When it comes to large, multi-day music festivals with dozens and dozens of artists playing, it’s not uncommon for some of them to drop out at the last minute, whether to medical, travel or other unforeseen reasons. What’s rare is for headliners to drop out so close to the event, which has happened at two of the biggest destination festivals this season.
The Coachella Valley Music and Arts Festival begins its highly anticipated three-day streak over back-to-back weekends in Indio, Calif., next weekend and the following. It’s packed with hot actors like Harry Styles, Phoebe Bridgers, Doja Cat, Billie Eilish, and Run the Jewels. But what he won’t have is Kanye West.
The mercurial hip-hop star has become best known for his bizarre behavior and outbursts on social media in recent years, and he could have topped them all by unplugging his headliner on the final days of every weekend, missing apparently an $8 million salary. Rumors have swirled about the reasons behind West – who insists on going by the moniker ‘Ye’ these days – but no concrete explanation has been offered.
This Wednesday, Coachella organizers revealed that house music supergroup couple Swedish House Mafia and The Weeknd will be taking over from West. It was an admirable move for the festival, which will attract around 125,000 attendees each day.
However, there was yet another wrench thrown into the situation, as The Weeknd demanded that he be paid the remaining $8 million on the table, in addition to the $500,000 the festival planned to pay for production costs. . Otherwise, the pop/R&B superstar threatened to wander off. As of press time, the situation has yet to be fully resolved, but promoter Goldenvoice is unlikely to rush for another replacement.
Back on the East Coast, Boston Calling faced its own dilemma. Foo Fighters were set to headline the first day of the three-day festival, which also features artists like Metallica, the Strokes, Weezer and Cheap Trick. Unsurprisingly, the band dropped out after drummer Taylor Hawkins tragically passed away late last month, canceling all of their upcoming gigs and appearances.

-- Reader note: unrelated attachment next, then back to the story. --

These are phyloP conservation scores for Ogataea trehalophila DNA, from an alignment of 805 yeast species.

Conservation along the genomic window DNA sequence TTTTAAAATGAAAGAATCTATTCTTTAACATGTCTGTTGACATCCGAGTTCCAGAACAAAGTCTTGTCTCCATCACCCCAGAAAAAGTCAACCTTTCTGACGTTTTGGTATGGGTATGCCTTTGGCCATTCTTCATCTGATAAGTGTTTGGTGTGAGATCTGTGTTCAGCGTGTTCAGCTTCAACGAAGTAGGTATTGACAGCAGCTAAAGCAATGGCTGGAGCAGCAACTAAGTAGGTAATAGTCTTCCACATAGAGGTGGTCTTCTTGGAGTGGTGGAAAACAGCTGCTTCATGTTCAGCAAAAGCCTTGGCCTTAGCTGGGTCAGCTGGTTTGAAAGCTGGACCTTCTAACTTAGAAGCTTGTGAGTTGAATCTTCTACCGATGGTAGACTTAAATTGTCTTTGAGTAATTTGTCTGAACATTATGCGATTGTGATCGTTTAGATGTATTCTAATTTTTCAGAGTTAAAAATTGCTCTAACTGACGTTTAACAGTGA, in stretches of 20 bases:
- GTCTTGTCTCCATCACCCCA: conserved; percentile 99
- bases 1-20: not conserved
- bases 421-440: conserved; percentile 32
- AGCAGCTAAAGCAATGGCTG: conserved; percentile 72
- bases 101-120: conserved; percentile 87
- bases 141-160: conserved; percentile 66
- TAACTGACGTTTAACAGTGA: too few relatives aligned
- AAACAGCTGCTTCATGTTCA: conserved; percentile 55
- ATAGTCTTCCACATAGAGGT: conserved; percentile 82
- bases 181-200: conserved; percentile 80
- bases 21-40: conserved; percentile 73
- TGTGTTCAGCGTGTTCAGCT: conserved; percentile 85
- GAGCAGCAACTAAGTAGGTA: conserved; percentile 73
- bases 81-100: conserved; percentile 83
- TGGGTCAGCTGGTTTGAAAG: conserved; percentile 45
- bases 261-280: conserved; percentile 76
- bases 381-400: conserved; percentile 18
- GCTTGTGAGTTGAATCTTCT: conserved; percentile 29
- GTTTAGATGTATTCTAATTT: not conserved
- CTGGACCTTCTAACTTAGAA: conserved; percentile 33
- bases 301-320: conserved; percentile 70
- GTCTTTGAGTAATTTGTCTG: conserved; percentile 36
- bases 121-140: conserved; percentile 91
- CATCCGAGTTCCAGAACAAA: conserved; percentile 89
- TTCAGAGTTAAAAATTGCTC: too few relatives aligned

Unlike Coachella, organizers Boston Calling have had a bit more time to find a suitable replacement, as it takes place over Memorial Day weekend at the Harvard University Athletic Complex. On Wednesday, it was announced that Nine Inch Nails would take the place of Foo Fighters, satisfying most of the masses.
Of course, not everyone will be happy with lineup changes, especially in the age of social media. The Coachella and Boston Calling Twitter feeds were of fans complaining about the substitutions, alternately vowing never to attend either festival again or demanding their money back. While the disappointment is somewhat understandable, you’d think people would just be happy for live shows to recur after the Covid-19 pandemic shut down the industry for all intents and purposes for two years.
VINYL OF THE WEEK
Keep an eye on this place as each week we’ll be reviewing new or upcoming vinyl from a variety of artists. It can be a reprint of a historical recording, a special edition or a new collection of a legendary act. This week it’s a long-awaited re-release of a beloved indie rocker’s latest album.
ROADWAY: ‘TERROR TWILIGHT: GOODBYE HORIZONTAL’
For more than a decade, Matador Records has chosen to ignore constant requests from ardent Pavement fans for a deluxe reissue of the band’s much-loved fifth and final album, “Terror Twilight.” The disappointment culminated when the label released complete sets of special editions covering all of the band’s other studio albums.
Finally, the frustration is over.
“Terror Twilight: Farewell Horizontal” is an exhaustive 45-track set compiling the remastered original album, B-sides, house demos, rehearsal tapes, live recordings suitable for the era and even the raw tracks of the Pavement’s abandoned session at Sonic Youth’s Echo Canyon studio. . In total, it contains 28 unreleased tracks.
Originally released in 1999, “Terror Twilight” marked a departure from Pavement’s established ways of operating, meaning it was recorded with a big-name producer in an expensive studio. However, despite all the talk of “polish” and “accuracy”, this is still a Pavement record. And a big one. Like all the albums that came before it, the LP was both exciting and confusing, often at the same time from the opener “Spit on a Stranger” to “Carrot Rope”. Twenty-two years later, the songs remain moody, weird, and eminently worth revisiting.
The 4-LP and 2-CD editions include a book with never-before-seen photos and commentary/background from band members Mark Ibold, Stephen Malkmus, Bob Nastanovich, Spiral Stairs and Steve West as well as producer Nigel Godrich. The LP restores the sequence suggested by Godrich – which highlights the most haunting songs of the album – while the compact disc preserves the final order of the tracks assembled by the group.
The 4-LP edition of “Terror Twilight: Farewell Horizontal” can be found online and in stores at all respectable retailers that sell vinyl.
To contact music columnist Michael Christopher, email email@example.com. Also check out his blog at www.thechroniclesofmc.com